Seriously, the resemblance is uncanny. I mean, I knew Belle and Sebastian had a certain wistful nostalgia, but I didn’t realize just how deep it ran. I expect you could probably take someone who hadn’t heard anything by either band and play them a selection of either band’s work and they wouldn’t be much better than random chance at guessing which band it is. In fact, I’m still grappling with the possibility that Stuart Murdoch is actually some sort of Dorian Grey-esque being who just hasn’t stopped making pop music since the ’60s. (Seriously, tell me ‘I’m a Cuckoo‘ doesn’t sound like a b-side from Odessey.)

I am exaggerating for comedic effect, of course. The Zombies are much more blissed out than Murdoch and company, which is the main reason I don’t think I’ll ever like them as much. The sense of wisftulness that permeates even the peppiest B&S tunes is the secret sauce, as is the case with most of their sad-guy contemporaries — Rilo Kiley, Bloc Party, LCD Soundsystem, and all of those other bands mopey college kids were listening to in the mid 2000s. To make a lazy comparison, this is Belle and Sebastian on Prozac. You’re right, though — this is music scientifically designed to release endorphins. It was perfect for a sunny walk along the bay. (Of course, mere hours beforehand, a tanker had spilled a bunch of oil into it. I’m reaching for The Boy With the Arab Strap already…)

What is it about the British that made them so good at this particular brand of pop music? Was it the climate? Was it the lingering cultural and socioeconomic shadow of the Second World War? Was it just that they were the first to do it? Either way, they’re codifiers of the genre, and they continue to excel at it. (Calling a band as Scottish as Belle and Sebastian British is probably borderline offensive, but humour me, it’s the same landmass, and it’s not like I’m calling them English.)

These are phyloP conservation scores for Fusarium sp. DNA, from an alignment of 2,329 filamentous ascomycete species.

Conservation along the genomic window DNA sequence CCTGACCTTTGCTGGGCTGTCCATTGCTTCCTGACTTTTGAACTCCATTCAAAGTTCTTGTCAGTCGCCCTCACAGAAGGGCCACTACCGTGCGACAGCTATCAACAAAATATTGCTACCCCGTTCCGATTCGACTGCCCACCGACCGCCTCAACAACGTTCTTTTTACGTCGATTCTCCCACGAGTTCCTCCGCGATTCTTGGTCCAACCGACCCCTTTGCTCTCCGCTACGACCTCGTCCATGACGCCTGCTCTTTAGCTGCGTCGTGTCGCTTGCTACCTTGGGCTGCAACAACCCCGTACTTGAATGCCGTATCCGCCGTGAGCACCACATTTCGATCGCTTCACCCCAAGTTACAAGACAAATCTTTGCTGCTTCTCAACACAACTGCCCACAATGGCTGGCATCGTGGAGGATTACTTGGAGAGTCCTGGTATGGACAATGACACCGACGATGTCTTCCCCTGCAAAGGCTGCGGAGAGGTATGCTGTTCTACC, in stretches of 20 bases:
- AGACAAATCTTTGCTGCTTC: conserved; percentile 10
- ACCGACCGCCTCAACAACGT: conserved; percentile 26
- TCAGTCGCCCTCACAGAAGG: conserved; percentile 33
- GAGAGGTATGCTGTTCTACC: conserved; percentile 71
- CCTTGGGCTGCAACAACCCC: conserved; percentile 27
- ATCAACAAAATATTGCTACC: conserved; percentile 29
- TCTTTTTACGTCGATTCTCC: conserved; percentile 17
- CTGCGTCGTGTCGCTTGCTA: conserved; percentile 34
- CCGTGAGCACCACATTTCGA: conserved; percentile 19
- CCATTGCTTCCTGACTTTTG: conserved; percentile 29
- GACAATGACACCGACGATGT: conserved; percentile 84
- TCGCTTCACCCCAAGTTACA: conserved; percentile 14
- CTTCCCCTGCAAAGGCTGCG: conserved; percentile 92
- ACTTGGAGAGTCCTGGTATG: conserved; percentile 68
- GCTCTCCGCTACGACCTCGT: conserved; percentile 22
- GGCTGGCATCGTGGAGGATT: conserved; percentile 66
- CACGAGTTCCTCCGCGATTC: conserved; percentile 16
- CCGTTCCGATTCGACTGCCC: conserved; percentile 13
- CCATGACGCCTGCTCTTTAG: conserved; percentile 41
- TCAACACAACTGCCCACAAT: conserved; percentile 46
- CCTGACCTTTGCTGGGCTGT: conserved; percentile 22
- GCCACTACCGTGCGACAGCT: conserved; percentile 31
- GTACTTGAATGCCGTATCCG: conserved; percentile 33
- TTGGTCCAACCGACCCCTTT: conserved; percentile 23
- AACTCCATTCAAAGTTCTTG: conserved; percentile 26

When all is said and done, though, it’s like any sort of immediate endorphin release — too much can’t be good for you. Maybe it’s because I’m so used to their modern-day sad-guy doppelgangers, but Odessey feels like musical candy: sweet and very satisfying if you’re in the mood for it, but I wouldn’t want it for every meal.

Still, sometimes it’s just the thing you’re after.

— Matt

The Zombies: Odessey and Oracle (pt. 1)

zombiesodyssey

Dear Matt:

Yeah, I wasn’t expecting overwhelming enthusiasm towards Magma, frankly. But, be content that you have now experienced the proggiest of the prog, and that it’s all smooth sailing from here.

I’m thinking that you’ll need a palate cleanser after a two-hour concert of ‘the least accessible music you’ve ever heard.’ So, this week you’ll be listening to a jaunty little trifle from 1966: The Zombies’ Odessey [sic] and Oracle. (The guy who painted the album cover couldn’t spell, and by the time he turned in his work, it was too late to fix it. The album has been known by its misspelled name ever since. Oh, the 60s.)

The Zombies were a late vestige of the British Invasion. They had two fantastic songwriters in keyboardist Rod Argent (who went on to have a successful career with his solo project, Argent), and bassist Chris White (who went on to have almost no subsequent career, save for co-writing a few hits for Rod Argent’s successful solo project, Argent).

In their day, they were probably best known for their 1964 hit “She’s Not There.” Nowadays, they’re almost entirely remembered for this album, which is just wall-to-wall joy, even by psychedelic standards. I don’t know that I’ve ever encountered another album so straightforwardly focussed on coaxing endorphins out of the pituitary. Even the sad, disturbing songs like “A Rose for Emily” or “Butcher’s Tale” are cathartically sad and disturbing.

60s psychedelia was a complex and unruly beast. But, I find that most psychedelic albums fit into one of two broad categories that I refer to as Peppers and Pipers. (This is clever. Stay with me on this.)